Bolivar is an excellent worker, but Dirk Karkles would always find something unsatisfactory with Bolivar’s performance. “Is this really your best?” he would ask. “Well, yes,” Bolivar would say, “but I can tell you’re not happy with it. What level of performance on this task would make you happy?”

Dirk’s answer was, “I just want you to do your best. I don’t want to limit you by setting goals for you. For example, if I set a goal for you of ’30’, and you’re capable of doing ’50’, then I’ve cheated you of ’20’ by setting too low a goal. You don’t want me to cheat you of your best performance, do you?”

* * *

As personal philosophy, “do your best” is hard to beat, but as a management plan, it sucks. A manager cannot externally measure when you’ve attained “your best” in anything but the most strictly-defined activties (like a “personal best” in sports). The developer manager who uses “do your best” as goal direction is being lazy by avoiding the hard work of defining his expectations, and is setting his workers up for failure.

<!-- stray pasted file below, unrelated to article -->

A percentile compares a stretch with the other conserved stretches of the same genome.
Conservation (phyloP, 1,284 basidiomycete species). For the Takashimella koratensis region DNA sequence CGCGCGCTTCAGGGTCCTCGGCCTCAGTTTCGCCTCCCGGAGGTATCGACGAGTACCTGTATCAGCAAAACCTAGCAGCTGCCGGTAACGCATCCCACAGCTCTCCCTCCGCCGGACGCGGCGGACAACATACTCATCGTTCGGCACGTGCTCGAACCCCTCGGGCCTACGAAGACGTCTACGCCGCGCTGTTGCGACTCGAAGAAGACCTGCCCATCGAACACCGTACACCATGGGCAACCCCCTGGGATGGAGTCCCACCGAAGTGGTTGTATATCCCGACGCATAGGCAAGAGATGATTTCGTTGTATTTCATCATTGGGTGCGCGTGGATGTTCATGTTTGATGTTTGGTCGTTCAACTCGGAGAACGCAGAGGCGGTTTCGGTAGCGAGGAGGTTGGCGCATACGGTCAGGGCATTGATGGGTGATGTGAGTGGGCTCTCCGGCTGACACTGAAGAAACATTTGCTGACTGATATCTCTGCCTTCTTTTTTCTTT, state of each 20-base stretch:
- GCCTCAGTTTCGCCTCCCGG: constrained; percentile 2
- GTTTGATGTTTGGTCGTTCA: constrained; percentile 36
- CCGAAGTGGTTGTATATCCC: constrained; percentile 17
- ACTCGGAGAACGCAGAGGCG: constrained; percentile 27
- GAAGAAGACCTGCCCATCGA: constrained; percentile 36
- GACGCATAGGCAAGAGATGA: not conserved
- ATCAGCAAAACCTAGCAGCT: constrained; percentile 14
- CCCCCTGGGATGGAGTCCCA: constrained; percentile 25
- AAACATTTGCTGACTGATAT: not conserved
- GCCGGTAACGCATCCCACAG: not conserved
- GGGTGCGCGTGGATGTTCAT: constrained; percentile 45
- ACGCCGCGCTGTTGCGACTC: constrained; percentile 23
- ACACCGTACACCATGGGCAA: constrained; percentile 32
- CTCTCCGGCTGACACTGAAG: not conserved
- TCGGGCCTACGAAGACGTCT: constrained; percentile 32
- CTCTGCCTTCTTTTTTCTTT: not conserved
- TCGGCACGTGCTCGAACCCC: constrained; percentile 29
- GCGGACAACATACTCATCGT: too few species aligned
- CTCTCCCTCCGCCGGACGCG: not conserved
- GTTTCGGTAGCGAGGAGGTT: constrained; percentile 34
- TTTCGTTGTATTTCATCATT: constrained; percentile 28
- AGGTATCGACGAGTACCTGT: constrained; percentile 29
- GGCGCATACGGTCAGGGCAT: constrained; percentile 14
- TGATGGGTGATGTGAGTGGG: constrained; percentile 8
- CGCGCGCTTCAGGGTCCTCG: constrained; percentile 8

Here are some reasons “do your best” is a poor management plan:

  • It’s not measurable.
  • A worker’s “best” is a contingent target; it depends on how you marshal your limited resources (time, energy, attention, etc). If you do your absolute top best on one task, it reduces the amount of resources available for another task, so you have not done your “best” on everything. This means there is always something for the manager to point at and say “you’re not doing your best.”
  • Even assuming that it is a legitimate goal, there is no way to exceed the expectation of “your best.” This means doing your absolute top best at all times is only “breaking even” as far as the manager is concerned. This is demoralizing to a worker; every single time he misses even a small thing, he gets picked-at for not doing his best. This leads to lower performance, since the goal of “your best” can never be truly met at all times.